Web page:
The problems with Pakistan
Re "Pakistan's problems start at the top," Opinion, Nov. 18
Pervez Hoodbhoy's article on Pakistan bears indirectly on U.S. foreign policy during the last 25 years, mainly its shortsighted pragmatism. President Bush's support of Pakistani leader Pervez Musharraf's military dictatorship, like Ronald Reagan's and George H.W. Bush's support of former Iraqi leader Saddam Hussein until his invasion of Kuwait, will end badly for us. While Musharraf and Hussein opposed Islamism and have seemed our allies, their repressive and unpopular regimes created instability and anti-Americanism. Our problems are not just moral but practical. Musharraf's military regime is going to fall. But as with our contradictory actions in Iraq, first supporting and then overthrowing Hussein, we seem to have little regard for the likely future.
Maybe Musharraf isn't such a bad guy. He's keeping the nuclear weapons out of the hands of terrorists. Pakistanis may not be ready for democracy. Democracy is messy. We freely elected our president and, in my opinion, have had seven years of anarchy.
Re "So George, still good on Pakistan?" Opinion, Nov. 15
Musharraf may be a military dictator, but Rosa Brooks is wrong to accuse him of being responsible for the fact that Pakistan recognized the Taliban in the 1990s. Benazir Bhutto was prime minister when the Taliban marched into Kabul. She thought they would stabilize Afghanistan. Brooks owes Musharraf an apology for accusing him of being the guilty party.
Jurisdiction over Blackwater
Re "Blackwater's loopholes," Opinion, Nov. 15
Article 12, paragraph 3 of the International Criminal Court's Rome Statute states, "If the acceptance of a state which is not a party to this statute is required . . . that state may, by declaration lodged with the registrar, accept the exercise of jurisdiction by the court with respect to the crime in question. The accepting state shall cooperate with the court without any delay or exception."
If U.S. civilian and military law prohibits prosecution of Blackwater operatives for crimes in Iraq, the next administration should turn the lot of them over to the International Criminal Court and let it take care of the matter. Case closed.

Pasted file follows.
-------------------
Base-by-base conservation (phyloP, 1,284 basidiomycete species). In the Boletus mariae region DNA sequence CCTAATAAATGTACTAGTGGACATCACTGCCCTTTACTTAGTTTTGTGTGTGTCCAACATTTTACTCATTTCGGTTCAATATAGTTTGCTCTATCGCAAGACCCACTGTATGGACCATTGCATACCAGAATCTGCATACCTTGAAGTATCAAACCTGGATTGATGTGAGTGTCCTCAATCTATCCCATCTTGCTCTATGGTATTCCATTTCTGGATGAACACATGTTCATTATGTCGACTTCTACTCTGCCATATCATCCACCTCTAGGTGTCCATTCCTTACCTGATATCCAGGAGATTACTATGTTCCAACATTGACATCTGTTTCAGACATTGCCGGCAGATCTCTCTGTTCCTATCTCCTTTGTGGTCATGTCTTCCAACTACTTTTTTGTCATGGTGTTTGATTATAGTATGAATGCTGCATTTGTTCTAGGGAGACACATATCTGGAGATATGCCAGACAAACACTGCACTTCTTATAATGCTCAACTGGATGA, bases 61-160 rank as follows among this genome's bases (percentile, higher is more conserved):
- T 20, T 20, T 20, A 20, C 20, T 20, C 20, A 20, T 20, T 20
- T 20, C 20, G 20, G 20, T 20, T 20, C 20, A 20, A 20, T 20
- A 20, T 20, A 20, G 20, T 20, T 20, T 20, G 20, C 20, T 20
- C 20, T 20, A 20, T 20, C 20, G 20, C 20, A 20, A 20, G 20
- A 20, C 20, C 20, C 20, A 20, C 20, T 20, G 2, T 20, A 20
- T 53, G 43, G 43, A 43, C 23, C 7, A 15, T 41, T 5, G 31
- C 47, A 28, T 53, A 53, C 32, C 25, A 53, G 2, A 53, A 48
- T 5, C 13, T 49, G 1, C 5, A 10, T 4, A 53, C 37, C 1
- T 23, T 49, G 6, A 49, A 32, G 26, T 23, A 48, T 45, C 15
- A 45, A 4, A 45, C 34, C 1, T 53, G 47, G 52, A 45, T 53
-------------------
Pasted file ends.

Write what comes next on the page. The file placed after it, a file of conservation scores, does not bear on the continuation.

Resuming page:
Alan D. Buckley
Re "Official's brother has Blackwater ties," Nov. 15
Just when I think I've heard everything when it comes to the subject of contracting and Blackwater in Iraq, a new twist surfaces. The State Department's inspector general, Howard J. Krongard, only discovered that his brother, Alvin B. Krongard, is a paid consultant for Blackwater during the course of his testimony before a congressional panel. If he really didn't know what his own brother was up to, one must question his ability to investigate complex events that have occurred in Iraq.
I long ago came to the conclusion that contracting war on a for-profit basis distorts our ability to find truth. But once again we are told that the foxes have investigated the problem, and they assure us that they hear only silence from the hen house.
Writers and wages
Re "Can the strike be settled?" Opinion, Nov. 17
Alliance of Motion Picture and Television Producers President Nick Counter was quick to share the average salary of the Writers Guild of America's 4,434 "working" writers. The fact that he had to put "working" into his sentence speaks volumes. While he listed a producer's woes, he left out the parallel writer's worries, such as the reality of multiyear unemployment, the fact that a show can be canceled for reasons other than the quality of the writing and that because of ageism, an American writer has a very short window of employability. And finally, because we now know the average salary of working writers, I would like to know the average salaries of the industry's "working" producers.